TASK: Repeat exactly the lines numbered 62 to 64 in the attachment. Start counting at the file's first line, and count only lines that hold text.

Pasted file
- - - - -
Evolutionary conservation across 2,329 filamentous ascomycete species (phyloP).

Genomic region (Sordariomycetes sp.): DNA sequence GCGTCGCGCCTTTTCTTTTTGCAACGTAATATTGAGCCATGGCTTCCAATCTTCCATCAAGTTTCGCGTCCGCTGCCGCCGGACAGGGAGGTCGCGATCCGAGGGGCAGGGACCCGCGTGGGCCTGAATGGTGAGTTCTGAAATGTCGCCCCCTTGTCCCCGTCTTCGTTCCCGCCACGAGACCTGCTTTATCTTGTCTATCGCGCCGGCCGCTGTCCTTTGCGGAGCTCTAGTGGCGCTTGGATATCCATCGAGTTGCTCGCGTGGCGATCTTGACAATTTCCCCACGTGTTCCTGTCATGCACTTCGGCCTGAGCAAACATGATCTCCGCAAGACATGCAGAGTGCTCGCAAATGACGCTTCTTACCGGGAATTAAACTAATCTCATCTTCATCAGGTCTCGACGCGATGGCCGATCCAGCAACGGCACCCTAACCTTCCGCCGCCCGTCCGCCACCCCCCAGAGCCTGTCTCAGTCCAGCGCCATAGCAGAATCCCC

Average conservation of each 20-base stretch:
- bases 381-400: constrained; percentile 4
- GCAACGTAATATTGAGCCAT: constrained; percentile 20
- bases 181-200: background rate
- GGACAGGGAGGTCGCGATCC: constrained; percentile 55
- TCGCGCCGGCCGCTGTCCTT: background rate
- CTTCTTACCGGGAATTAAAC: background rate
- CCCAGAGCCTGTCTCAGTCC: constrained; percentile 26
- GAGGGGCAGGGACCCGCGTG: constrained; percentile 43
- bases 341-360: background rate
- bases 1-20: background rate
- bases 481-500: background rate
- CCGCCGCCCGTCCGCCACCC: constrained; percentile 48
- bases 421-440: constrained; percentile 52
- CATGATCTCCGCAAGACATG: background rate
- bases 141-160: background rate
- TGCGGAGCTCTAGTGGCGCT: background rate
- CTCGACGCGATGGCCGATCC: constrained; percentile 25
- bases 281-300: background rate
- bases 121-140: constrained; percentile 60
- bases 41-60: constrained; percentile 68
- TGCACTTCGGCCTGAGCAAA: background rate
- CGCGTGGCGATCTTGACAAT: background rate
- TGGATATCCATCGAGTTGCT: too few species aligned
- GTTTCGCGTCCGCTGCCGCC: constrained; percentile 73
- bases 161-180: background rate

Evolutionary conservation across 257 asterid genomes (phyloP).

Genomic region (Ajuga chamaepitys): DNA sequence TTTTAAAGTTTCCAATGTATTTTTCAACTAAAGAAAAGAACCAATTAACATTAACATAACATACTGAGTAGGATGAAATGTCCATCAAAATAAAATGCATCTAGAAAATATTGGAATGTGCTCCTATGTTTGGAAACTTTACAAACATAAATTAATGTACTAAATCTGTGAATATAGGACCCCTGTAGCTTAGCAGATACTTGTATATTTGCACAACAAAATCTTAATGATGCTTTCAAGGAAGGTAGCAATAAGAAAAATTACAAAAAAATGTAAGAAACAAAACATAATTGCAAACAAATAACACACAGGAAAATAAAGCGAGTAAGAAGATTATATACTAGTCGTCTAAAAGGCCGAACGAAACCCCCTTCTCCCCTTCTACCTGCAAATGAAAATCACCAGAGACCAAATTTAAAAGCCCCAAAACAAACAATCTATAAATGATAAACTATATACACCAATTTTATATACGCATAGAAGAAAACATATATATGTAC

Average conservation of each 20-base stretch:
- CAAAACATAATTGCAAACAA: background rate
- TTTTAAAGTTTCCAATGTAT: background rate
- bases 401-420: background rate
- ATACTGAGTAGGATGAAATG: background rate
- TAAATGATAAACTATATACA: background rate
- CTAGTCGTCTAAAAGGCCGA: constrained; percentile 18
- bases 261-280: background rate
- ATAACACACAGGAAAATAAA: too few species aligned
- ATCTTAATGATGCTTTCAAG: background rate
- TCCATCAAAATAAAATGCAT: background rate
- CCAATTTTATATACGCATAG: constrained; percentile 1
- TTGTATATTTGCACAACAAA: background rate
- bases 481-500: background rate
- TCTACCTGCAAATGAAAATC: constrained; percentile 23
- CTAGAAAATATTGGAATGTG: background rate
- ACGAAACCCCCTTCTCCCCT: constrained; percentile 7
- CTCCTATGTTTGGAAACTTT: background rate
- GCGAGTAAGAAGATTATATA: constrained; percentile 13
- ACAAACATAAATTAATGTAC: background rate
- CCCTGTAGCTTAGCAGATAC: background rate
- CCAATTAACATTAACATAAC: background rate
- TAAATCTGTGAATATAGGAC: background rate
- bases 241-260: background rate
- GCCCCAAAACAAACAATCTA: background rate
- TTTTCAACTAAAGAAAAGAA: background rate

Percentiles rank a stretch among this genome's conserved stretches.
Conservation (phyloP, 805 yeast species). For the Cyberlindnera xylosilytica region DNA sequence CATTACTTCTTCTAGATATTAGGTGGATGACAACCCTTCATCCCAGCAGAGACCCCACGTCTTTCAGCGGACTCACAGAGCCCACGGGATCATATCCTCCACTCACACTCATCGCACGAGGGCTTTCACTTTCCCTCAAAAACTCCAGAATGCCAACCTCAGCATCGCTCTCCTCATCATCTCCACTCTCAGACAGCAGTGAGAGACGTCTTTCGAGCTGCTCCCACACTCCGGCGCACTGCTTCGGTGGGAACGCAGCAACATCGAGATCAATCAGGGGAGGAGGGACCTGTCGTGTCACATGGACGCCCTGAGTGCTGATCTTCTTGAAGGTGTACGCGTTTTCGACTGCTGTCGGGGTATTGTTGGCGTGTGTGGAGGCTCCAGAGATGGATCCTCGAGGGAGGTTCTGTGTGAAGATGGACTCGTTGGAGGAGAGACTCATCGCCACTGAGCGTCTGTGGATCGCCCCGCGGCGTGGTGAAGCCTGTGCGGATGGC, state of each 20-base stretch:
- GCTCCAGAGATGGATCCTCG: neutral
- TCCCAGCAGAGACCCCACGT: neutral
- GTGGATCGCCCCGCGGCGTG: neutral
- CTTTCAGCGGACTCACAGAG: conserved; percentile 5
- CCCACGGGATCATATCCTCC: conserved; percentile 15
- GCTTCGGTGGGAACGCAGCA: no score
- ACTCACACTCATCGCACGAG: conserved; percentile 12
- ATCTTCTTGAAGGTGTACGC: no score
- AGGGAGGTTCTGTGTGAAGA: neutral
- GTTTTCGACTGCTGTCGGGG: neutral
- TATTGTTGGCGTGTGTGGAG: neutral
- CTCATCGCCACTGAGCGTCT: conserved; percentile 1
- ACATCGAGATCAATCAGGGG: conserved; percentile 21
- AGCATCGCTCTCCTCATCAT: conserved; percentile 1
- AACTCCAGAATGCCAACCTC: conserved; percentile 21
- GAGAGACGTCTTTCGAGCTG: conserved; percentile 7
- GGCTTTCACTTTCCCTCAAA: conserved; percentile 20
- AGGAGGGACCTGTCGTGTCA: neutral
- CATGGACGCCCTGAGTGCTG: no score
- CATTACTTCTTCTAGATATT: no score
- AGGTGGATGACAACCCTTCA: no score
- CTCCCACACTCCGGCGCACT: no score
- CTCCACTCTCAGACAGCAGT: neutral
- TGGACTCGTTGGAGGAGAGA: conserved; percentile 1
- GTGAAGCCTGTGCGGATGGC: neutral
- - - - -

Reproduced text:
- CTTTCAGCGGACTCACAGAG: conserved; percentile 5
- CCCACGGGATCATATCCTCC: conserved; percentile 15
- GCTTCGGTGGGAACGCAGCA: no score